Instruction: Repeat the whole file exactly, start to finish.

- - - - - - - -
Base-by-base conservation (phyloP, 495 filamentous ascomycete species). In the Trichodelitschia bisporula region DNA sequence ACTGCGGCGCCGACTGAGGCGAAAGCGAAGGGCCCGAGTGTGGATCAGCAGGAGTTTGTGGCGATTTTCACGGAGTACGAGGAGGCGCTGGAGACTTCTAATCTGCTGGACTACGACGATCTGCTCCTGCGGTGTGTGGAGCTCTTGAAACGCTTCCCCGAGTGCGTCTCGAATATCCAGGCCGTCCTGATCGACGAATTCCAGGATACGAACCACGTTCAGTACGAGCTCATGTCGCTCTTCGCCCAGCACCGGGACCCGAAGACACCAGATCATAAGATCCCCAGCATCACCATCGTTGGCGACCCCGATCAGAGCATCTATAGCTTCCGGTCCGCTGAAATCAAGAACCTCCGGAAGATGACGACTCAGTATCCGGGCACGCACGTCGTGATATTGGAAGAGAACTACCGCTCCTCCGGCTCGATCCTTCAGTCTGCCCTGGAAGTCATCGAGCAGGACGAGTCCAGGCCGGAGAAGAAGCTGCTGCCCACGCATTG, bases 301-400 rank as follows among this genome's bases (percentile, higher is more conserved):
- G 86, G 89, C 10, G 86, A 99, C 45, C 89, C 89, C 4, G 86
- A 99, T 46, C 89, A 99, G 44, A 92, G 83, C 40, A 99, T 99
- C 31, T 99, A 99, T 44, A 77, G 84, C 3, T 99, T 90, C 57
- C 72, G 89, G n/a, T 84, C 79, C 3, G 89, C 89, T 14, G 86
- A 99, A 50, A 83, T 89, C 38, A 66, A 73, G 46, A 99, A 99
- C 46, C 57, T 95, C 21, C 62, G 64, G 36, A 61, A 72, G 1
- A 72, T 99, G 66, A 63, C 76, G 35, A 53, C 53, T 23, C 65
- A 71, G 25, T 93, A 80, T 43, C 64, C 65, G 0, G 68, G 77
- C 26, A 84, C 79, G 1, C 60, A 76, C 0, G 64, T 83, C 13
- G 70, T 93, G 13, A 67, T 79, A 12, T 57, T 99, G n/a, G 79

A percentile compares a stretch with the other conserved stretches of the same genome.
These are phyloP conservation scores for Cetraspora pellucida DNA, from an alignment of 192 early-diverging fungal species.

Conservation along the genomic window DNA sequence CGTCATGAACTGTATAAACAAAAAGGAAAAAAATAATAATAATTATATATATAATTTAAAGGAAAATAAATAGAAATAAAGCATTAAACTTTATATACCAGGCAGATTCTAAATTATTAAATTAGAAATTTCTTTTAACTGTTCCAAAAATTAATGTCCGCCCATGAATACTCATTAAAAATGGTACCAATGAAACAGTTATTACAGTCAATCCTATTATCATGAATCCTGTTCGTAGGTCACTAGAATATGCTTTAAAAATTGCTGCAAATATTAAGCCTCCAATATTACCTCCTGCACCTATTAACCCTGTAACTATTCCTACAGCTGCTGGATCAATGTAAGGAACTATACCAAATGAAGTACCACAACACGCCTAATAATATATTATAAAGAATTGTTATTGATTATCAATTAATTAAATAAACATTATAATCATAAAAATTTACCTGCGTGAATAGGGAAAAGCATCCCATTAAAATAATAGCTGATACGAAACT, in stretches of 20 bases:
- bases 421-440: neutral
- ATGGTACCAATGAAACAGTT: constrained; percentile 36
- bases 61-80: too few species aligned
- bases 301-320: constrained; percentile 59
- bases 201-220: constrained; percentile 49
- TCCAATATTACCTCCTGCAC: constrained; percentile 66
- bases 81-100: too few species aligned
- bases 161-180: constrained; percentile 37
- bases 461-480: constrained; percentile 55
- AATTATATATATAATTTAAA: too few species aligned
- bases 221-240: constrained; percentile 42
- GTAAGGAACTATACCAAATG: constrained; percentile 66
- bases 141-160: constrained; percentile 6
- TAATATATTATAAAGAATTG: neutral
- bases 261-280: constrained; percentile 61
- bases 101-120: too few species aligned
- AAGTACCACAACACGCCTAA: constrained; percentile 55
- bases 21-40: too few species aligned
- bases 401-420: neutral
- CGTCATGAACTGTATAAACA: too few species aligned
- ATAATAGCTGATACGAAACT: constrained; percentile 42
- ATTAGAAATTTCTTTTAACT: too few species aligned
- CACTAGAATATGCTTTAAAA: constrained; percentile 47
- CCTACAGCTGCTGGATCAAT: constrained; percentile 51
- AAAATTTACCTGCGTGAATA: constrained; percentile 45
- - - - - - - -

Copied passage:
Base-by-base conservation (phyloP, 495 filamentous ascomycete species). In the Trichodelitschia bisporula region DNA sequence ACTGCGGCGCCGACTGAGGCGAAAGCGAAGGGCCCGAGTGTGGATCAGCAGGAGTTTGTGGCGATTTTCACGGAGTACGAGGAGGCGCTGGAGACTTCTAATCTGCTGGACTACGACGATCTGCTCCTGCGGTGTGTGGAGCTCTTGAAACGCTTCCCCGAGTGCGTCTCGAATATCCAGGCCGTCCTGATCGACGAATTCCAGGATACGAACCACGTTCAGTACGAGCTCATGTCGCTCTTCGCCCAGCACCGGGACCCGAAGACACCAGATCATAAGATCCCCAGCATCACCATCGTTGGCGACCCCGATCAGAGCATCTATAGCTTCCGGTCCGCTGAAATCAAGAACCTCCGGAAGATGACGACTCAGTATCCGGGCACGCACGTCGTGATATTGGAAGAGAACTACCGCTCCTCCGGCTCGATCCTTCAGTCTGCCCTGGAAGTCATCGAGCAGGACGAGTCCAGGCCGGAGAAGAAGCTGCTGCCCACGCATTG, bases 301-400 rank as follows among this genome's bases (percentile, higher is more conserved):
- G 86, G 89, C 10, G 86, A 99, C 45, C 89, C 89, C 4, G 86
- A 99, T 46, C 89, A 99, G 44, A 92, G 83, C 40, A 99, T 99
- C 31, T 99, A 99, T 44, A 77, G 84, C 3, T 99, T 90, C 57
- C 72, G 89, G n/a, T 84, C 79, C 3, G 89, C 89, T 14, G 86
- A 99, A 50, A 83, T 89, C 38, A 66, A 73, G 46, A 99, A 99
- C 46, C 57, T 95, C 21, C 62, G 64, G 36, A 61, A 72, G 1
- A 72, T 99, G 66, A 63, C 76, G 35, A 53, C 53, T 23, C 65
- A 71, G 25, T 93, A 80, T 43, C 64, C 65, G 0, G 68, G 77
- C 26, A 84, C 79, G 1, C 60, A 76, C 0, G 64, T 83, C 13
- G 70, T 93, G 13, A 67, T 79, A 12, T 57, T 99, G n/a, G 79

A percentile compares a stretch with the other conserved stretches of the same genome.
These are phyloP conservation scores for Cetraspora pellucida DNA, from an alignment of 192 early-diverging fungal species.

Conservation along the genomic window DNA sequence CGTCATGAACTGTATAAACAAAAAGGAAAAAAATAATAATAATTATATATATAATTTAAAGGAAAATAAATAGAAATAAAGCATTAAACTTTATATACCAGGCAGATTCTAAATTATTAAATTAGAAATTTCTTTTAACTGTTCCAAAAATTAATGTCCGCCCATGAATACTCATTAAAAATGGTACCAATGAAACAGTTATTACAGTCAATCCTATTATCATGAATCCTGTTCGTAGGTCACTAGAATATGCTTTAAAAATTGCTGCAAATATTAAGCCTCCAATATTACCTCCTGCACCTATTAACCCTGTAACTATTCCTACAGCTGCTGGATCAATGTAAGGAACTATACCAAATGAAGTACCACAACACGCCTAATAATATATTATAAAGAATTGTTATTGATTATCAATTAATTAAATAAACATTATAATCATAAAAATTTACCTGCGTGAATAGGGAAAAGCATCCCATTAAAATAATAGCTGATACGAAACT, in stretches of 20 bases:
- bases 421-440: neutral
- ATGGTACCAATGAAACAGTT: constrained; percentile 36
- bases 61-80: too few species aligned
- bases 301-320: constrained; percentile 59
- bases 201-220: constrained; percentile 49
- TCCAATATTACCTCCTGCAC: constrained; percentile 66
- bases 81-100: too few species aligned
- bases 161-180: constrained; percentile 37
- bases 461-480: constrained; percentile 55
- AATTATATATATAATTTAAA: too few species aligned
- bases 221-240: constrained; percentile 42
- GTAAGGAACTATACCAAATG: constrained; percentile 66
- bases 141-160: constrained; percentile 6
- TAATATATTATAAAGAATTG: neutral
- bases 261-280: constrained; percentile 61
- bases 101-120: too few species aligned
- AAGTACCACAACACGCCTAA: constrained; percentile 55
- bases 21-40: too few species aligned
- bases 401-420: neutral
- CGTCATGAACTGTATAAACA: too few species aligned
- ATAATAGCTGATACGAAACT: constrained; percentile 42
- ATTAGAAATTTCTTTTAACT: too few species aligned
- CACTAGAATATGCTTTAAAA: constrained; percentile 47
- CCTACAGCTGCTGGATCAAT: constrained; percentile 51
- AAAATTTACCTGCGTGAATA: constrained; percentile 45